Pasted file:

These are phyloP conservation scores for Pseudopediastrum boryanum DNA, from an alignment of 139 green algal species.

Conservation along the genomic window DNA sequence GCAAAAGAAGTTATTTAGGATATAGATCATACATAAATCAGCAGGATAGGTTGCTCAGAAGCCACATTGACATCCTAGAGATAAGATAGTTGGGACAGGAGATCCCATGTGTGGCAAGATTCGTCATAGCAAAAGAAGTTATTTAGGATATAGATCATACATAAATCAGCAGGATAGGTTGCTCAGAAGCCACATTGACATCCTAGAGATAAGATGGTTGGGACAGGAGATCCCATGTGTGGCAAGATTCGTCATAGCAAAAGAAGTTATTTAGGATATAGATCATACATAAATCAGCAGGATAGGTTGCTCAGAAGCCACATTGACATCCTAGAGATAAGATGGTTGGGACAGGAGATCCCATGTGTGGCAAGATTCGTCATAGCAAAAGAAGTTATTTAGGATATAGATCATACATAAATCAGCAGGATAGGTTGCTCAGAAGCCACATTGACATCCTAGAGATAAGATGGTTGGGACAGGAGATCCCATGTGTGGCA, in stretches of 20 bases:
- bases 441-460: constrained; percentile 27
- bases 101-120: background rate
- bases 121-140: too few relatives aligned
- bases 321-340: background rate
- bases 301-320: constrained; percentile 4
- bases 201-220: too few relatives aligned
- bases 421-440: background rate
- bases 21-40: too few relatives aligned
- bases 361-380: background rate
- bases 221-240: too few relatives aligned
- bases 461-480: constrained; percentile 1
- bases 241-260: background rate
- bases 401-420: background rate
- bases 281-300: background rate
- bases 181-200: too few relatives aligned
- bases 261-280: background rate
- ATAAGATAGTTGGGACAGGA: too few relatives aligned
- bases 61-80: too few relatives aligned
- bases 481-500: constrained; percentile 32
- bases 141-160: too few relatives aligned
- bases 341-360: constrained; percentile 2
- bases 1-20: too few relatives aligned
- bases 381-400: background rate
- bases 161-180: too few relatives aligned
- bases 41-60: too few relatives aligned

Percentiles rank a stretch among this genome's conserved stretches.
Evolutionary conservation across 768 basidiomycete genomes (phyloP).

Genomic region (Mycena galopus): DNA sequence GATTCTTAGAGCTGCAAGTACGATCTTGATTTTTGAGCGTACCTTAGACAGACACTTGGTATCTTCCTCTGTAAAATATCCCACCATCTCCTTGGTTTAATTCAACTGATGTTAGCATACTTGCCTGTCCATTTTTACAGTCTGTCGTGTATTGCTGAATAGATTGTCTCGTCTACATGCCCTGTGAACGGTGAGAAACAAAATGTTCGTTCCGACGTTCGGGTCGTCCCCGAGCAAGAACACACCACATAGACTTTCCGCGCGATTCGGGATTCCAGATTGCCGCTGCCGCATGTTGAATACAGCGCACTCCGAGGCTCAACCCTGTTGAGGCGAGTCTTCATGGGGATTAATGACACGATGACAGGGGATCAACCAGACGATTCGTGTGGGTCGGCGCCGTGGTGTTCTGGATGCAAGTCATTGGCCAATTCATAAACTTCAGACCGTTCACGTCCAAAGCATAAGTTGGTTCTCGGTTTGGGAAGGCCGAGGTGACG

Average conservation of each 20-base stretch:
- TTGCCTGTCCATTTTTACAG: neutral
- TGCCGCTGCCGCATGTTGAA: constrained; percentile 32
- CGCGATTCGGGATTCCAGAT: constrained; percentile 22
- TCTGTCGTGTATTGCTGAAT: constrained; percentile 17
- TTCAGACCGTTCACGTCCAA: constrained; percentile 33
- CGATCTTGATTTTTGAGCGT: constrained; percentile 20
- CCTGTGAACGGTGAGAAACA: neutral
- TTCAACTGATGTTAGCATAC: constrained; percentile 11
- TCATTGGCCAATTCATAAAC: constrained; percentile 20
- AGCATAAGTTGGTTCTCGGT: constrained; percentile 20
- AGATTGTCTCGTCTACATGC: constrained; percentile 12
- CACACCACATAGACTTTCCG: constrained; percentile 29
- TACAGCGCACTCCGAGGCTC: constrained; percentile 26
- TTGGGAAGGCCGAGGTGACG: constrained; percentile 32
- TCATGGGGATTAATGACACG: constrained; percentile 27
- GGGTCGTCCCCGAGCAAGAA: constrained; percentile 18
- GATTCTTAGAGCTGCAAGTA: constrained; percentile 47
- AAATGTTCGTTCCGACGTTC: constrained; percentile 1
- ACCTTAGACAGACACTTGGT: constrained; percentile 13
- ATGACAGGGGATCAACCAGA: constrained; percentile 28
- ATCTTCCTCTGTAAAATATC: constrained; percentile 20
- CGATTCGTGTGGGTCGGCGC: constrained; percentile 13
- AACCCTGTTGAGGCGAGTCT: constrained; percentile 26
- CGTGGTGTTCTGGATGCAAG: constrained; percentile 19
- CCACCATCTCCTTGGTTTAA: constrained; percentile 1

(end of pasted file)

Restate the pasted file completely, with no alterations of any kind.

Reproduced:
These are phyloP conservation scores for Pseudopediastrum boryanum DNA, from an alignment of 139 green algal species.

Conservation along the genomic window DNA sequence GCAAAAGAAGTTATTTAGGATATAGATCATACATAAATCAGCAGGATAGGTTGCTCAGAAGCCACATTGACATCCTAGAGATAAGATAGTTGGGACAGGAGATCCCATGTGTGGCAAGATTCGTCATAGCAAAAGAAGTTATTTAGGATATAGATCATACATAAATCAGCAGGATAGGTTGCTCAGAAGCCACATTGACATCCTAGAGATAAGATGGTTGGGACAGGAGATCCCATGTGTGGCAAGATTCGTCATAGCAAAAGAAGTTATTTAGGATATAGATCATACATAAATCAGCAGGATAGGTTGCTCAGAAGCCACATTGACATCCTAGAGATAAGATGGTTGGGACAGGAGATCCCATGTGTGGCAAGATTCGTCATAGCAAAAGAAGTTATTTAGGATATAGATCATACATAAATCAGCAGGATAGGTTGCTCAGAAGCCACATTGACATCCTAGAGATAAGATGGTTGGGACAGGAGATCCCATGTGTGGCA, in stretches of 20 bases:
- bases 441-460: constrained; percentile 27
- bases 101-120: background rate
- bases 121-140: too few relatives aligned
- bases 321-340: background rate
- bases 301-320: constrained; percentile 4
- bases 201-220: too few relatives aligned
- bases 421-440: background rate
- bases 21-40: too few relatives aligned
- bases 361-380: background rate
- bases 221-240: too few relatives aligned
- bases 461-480: constrained; percentile 1
- bases 241-260: background rate
- bases 401-420: background rate
- bases 281-300: background rate
- bases 181-200: too few relatives aligned
- bases 261-280: background rate
- ATAAGATAGTTGGGACAGGA: too few relatives aligned
- bases 61-80: too few relatives aligned
- bases 481-500: constrained; percentile 32
- bases 141-160: too few relatives aligned
- bases 341-360: constrained; percentile 2
- bases 1-20: too few relatives aligned
- bases 381-400: background rate
- bases 161-180: too few relatives aligned
- bases 41-60: too few relatives aligned

Percentiles rank a stretch among this genome's conserved stretches.
Evolutionary conservation across 768 basidiomycete genomes (phyloP).

Genomic region (Mycena galopus): DNA sequence GATTCTTAGAGCTGCAAGTACGATCTTGATTTTTGAGCGTACCTTAGACAGACACTTGGTATCTTCCTCTGTAAAATATCCCACCATCTCCTTGGTTTAATTCAACTGATGTTAGCATACTTGCCTGTCCATTTTTACAGTCTGTCGTGTATTGCTGAATAGATTGTCTCGTCTACATGCCCTGTGAACGGTGAGAAACAAAATGTTCGTTCCGACGTTCGGGTCGTCCCCGAGCAAGAACACACCACATAGACTTTCCGCGCGATTCGGGATTCCAGATTGCCGCTGCCGCATGTTGAATACAGCGCACTCCGAGGCTCAACCCTGTTGAGGCGAGTCTTCATGGGGATTAATGACACGATGACAGGGGATCAACCAGACGATTCGTGTGGGTCGGCGCCGTGGTGTTCTGGATGCAAGTCATTGGCCAATTCATAAACTTCAGACCGTTCACGTCCAAAGCATAAGTTGGTTCTCGGTTTGGGAAGGCCGAGGTGACG

Average conservation of each 20-base stretch:
- TTGCCTGTCCATTTTTACAG: neutral
- TGCCGCTGCCGCATGTTGAA: constrained; percentile 32
- CGCGATTCGGGATTCCAGAT: constrained; percentile 22
- TCTGTCGTGTATTGCTGAAT: constrained; percentile 17
- TTCAGACCGTTCACGTCCAA: constrained; percentile 33
- CGATCTTGATTTTTGAGCGT: constrained; percentile 20
- CCTGTGAACGGTGAGAAACA: neutral
- TTCAACTGATGTTAGCATAC: constrained; percentile 11
- TCATTGGCCAATTCATAAAC: constrained; percentile 20
- AGCATAAGTTGGTTCTCGGT: constrained; percentile 20
- AGATTGTCTCGTCTACATGC: constrained; percentile 12
- CACACCACATAGACTTTCCG: constrained; percentile 29
- TACAGCGCACTCCGAGGCTC: constrained; percentile 26
- TTGGGAAGGCCGAGGTGACG: constrained; percentile 32
- TCATGGGGATTAATGACACG: constrained; percentile 27
- GGGTCGTCCCCGAGCAAGAA: constrained; percentile 18
- GATTCTTAGAGCTGCAAGTA: constrained; percentile 47
- AAATGTTCGTTCCGACGTTC: constrained; percentile 1
- ACCTTAGACAGACACTTGGT: constrained; percentile 13
- ATGACAGGGGATCAACCAGA: constrained; percentile 28
- ATCTTCCTCTGTAAAATATC: constrained; percentile 20
- CGATTCGTGTGGGTCGGCGC: constrained; percentile 13
- AACCCTGTTGAGGCGAGTCT: constrained; percentile 26
- CGTGGTGTTCTGGATGCAAG: constrained; percentile 19
- CCACCATCTCCTTGGTTTAA: constrained; percentile 1